The biggest fear most surfers and swimmers face when they head out deep into the oceans, is being attacked by a shark. Now, a new study released by Australian scientists has revealed that these fish may be color blind - A breakthrough that may not only help make the waters safer, but also, prevent these mighty animals from accidentally getting entangled inside fishing nets.
Using a technique called microspectrophotometry, scientists examined the retinal cells of seventeen species of sharks, caught off the shores of New Zealand and Australia. What they discovered was interesting. The retina of a normal living creature comprises of two kinds of light receiving cells - Rod cells, which are extremely light sensitive and help measure brightness, allowing for normal eyesight day and night and, Cone cells which help distinguish between colors.
While the scientists were able to find plenty of Rod cells in the retinas of the sharks, ten of the seventeen species had no Cone cells. The other seven did have some, but only of a single type, sensitive to color wavelenghts of about 530 nanometers, which happens to be the wavelength of the color green. This means that while the fish are able to distinguish between shades of grey and in some cases even blue/green, they cannot see any other colors.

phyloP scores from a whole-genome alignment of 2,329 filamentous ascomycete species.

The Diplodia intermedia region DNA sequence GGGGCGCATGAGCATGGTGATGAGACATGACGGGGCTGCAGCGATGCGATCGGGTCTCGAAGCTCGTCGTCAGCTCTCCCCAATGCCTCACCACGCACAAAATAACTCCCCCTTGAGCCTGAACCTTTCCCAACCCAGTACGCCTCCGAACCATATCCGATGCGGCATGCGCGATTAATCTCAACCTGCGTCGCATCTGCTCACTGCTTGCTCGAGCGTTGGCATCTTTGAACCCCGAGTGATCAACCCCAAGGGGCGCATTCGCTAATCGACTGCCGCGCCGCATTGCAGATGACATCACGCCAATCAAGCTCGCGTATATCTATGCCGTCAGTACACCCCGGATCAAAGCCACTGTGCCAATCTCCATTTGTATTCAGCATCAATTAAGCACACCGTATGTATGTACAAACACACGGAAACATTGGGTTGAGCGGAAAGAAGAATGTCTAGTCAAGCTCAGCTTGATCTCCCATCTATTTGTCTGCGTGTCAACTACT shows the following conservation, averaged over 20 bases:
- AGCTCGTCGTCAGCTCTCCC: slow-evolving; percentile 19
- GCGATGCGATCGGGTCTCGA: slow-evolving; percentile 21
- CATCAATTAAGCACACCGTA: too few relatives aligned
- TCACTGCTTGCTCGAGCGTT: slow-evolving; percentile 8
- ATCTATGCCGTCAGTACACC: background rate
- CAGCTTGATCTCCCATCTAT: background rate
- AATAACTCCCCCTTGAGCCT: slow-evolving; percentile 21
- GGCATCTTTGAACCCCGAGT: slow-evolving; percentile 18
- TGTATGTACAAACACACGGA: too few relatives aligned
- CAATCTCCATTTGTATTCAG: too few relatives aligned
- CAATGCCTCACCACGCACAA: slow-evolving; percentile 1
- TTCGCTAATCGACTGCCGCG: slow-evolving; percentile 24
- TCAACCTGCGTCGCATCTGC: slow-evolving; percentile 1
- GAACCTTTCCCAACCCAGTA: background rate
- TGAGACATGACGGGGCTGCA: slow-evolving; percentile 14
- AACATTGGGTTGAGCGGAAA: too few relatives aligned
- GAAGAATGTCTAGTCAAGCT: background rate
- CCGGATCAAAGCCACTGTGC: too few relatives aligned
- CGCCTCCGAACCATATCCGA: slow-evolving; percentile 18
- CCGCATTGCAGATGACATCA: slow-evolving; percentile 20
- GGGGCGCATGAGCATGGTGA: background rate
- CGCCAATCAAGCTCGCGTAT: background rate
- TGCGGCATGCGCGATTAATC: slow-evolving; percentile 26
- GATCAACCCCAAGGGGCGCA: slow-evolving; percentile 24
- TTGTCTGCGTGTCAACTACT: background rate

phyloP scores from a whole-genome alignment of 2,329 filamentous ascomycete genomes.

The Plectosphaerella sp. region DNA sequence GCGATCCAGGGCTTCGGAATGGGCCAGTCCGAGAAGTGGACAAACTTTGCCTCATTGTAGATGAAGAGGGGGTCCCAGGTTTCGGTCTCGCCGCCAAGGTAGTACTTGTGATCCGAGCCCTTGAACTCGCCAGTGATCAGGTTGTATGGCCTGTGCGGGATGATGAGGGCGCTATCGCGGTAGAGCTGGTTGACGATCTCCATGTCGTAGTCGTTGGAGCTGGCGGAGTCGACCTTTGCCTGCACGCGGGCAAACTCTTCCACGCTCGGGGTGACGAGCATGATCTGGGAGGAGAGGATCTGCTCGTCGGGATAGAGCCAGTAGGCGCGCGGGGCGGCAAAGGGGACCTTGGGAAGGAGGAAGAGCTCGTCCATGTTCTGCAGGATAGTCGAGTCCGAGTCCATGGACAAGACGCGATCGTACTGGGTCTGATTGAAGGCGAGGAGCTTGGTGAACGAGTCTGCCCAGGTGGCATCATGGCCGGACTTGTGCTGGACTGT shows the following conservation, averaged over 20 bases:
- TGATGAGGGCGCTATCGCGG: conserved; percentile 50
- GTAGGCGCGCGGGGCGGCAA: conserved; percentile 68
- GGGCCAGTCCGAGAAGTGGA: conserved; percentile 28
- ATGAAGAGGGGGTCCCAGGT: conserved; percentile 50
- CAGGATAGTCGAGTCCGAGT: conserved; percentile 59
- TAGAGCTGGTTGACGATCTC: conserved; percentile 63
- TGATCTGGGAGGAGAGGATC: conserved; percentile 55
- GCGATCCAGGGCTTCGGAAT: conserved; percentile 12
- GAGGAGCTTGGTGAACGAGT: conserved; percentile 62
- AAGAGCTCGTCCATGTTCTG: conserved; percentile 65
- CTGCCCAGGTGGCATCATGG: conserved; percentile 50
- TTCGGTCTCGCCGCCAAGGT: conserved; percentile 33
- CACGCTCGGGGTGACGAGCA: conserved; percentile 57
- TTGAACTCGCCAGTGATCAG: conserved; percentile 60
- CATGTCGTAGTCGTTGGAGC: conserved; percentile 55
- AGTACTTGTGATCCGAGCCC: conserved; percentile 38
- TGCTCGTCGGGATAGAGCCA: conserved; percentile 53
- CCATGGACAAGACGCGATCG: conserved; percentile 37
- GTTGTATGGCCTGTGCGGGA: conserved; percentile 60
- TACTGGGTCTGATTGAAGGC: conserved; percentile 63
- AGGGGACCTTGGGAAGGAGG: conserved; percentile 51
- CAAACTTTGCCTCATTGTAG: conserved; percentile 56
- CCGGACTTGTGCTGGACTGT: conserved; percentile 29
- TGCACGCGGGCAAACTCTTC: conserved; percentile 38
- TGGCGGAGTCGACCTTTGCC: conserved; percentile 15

These findings are consistent with similar research done on other aquatic animals like whales, dolphins and seals that all possessed only the green Cone cells. Scientists believe that distinguishing between colors is not that important to the sea creatures, because colors are quite useless at the depths at which they live. Instead, they seek out their prey or predator, based on how much it contrasts or stands out, compared to the surrounding waters.
Since there are over 400 different species of sharks, more studies need to be done to see if the color blindness extends to all of them. But, scientists are very excited with this breakthrough. They believe if it does holds true for all sharks, fishing lures and swimming attire can be designed in colors that are less prominent to sharks, making the waters safe for both man and fish! Now, if we could only find a way to make their hearing less acute!
Resources: news.nationalgeographic.com, news.discovery.com,